Monday, November 19, 2012

The Shadow Banking System May Benefit From New Regulations on Real Banks

Shadow banking is about the size of the regulated banking system.  It includes investment banks, hedge funds, money market funds, and private equity funds.  New regulations will require that banks hold more capital in reserve as a cushion against potential losses.  Essentially, this means that they will not be able to use the high levels of leverage that they have used in the past to increase potential profits and losses.  Investors willing to take higher risks in order to achieve higher rates of return may take their business to the shadow banking system that has been growing fast, particularly in Europe.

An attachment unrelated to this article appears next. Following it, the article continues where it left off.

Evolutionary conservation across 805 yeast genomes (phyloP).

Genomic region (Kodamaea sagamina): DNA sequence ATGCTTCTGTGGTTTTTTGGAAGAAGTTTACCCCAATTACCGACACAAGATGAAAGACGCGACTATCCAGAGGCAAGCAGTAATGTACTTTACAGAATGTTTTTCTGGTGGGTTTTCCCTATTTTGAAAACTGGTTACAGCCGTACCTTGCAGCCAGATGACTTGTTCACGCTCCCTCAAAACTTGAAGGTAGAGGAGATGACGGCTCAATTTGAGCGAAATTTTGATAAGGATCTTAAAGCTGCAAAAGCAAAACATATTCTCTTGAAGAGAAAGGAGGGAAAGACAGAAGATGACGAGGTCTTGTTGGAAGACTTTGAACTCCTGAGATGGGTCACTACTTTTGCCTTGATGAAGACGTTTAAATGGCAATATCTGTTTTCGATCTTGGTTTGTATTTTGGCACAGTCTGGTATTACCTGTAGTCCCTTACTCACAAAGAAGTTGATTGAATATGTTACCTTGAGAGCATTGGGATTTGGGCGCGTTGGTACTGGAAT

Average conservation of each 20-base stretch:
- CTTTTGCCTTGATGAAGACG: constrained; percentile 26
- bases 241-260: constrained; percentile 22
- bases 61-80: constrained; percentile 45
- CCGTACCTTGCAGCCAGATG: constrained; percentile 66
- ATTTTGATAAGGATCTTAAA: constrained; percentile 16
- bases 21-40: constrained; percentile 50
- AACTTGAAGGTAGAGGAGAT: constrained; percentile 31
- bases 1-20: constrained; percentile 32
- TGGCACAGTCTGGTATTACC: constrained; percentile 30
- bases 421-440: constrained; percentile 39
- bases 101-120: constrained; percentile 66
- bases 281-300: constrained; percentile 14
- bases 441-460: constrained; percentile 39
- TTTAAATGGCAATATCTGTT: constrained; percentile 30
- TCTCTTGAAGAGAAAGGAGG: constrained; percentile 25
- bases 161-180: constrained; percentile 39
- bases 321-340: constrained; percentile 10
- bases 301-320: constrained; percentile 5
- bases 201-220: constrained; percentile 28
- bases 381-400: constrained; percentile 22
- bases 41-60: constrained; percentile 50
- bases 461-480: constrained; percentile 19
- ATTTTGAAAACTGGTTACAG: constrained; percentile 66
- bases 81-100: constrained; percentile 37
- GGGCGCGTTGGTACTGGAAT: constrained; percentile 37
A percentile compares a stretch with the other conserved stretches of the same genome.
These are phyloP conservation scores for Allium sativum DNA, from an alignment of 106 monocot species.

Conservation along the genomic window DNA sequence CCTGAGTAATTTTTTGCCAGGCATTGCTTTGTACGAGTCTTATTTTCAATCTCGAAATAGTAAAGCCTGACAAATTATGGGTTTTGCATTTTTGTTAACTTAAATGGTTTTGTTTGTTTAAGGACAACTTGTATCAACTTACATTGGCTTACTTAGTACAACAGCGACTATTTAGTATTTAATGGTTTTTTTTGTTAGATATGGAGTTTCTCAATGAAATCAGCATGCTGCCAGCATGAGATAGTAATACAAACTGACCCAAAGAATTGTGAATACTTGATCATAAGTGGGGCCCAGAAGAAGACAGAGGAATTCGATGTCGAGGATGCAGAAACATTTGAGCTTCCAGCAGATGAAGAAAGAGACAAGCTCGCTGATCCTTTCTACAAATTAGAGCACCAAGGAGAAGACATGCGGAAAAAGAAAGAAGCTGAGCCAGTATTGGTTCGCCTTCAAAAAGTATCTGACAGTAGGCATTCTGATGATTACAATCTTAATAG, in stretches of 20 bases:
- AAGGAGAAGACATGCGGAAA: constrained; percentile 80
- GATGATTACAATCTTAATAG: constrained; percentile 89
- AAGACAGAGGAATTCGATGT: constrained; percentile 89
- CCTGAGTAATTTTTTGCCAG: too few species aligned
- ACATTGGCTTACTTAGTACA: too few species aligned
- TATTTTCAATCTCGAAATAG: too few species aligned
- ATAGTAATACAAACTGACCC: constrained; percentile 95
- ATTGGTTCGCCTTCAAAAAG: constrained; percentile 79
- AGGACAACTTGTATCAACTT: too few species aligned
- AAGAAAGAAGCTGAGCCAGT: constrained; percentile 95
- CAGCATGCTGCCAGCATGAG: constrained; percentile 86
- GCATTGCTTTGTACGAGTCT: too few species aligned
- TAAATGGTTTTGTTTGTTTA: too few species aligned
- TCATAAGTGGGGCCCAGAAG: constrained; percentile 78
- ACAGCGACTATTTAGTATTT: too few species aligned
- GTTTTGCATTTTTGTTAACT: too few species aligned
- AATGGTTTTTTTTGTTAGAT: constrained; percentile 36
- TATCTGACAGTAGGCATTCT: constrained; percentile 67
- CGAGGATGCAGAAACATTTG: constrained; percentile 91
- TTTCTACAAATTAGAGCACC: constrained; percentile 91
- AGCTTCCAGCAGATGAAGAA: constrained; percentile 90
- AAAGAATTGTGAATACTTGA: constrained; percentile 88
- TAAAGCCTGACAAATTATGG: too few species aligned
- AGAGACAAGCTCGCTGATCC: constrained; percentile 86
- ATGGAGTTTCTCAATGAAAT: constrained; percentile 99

The shadow banking system played a large role during the financial crisis.  Unless  regulations are imposed on the shadow banks, they will grow relative to regulated banks and we can look forward to future financial crises. The failure of the world's largest hedge fund in the US almost triggered a crisis prior to the Great Recession.  The Fed organized a group of investment banks to intervene and restore order to the markets.  That may not be possible the next time that this happens.

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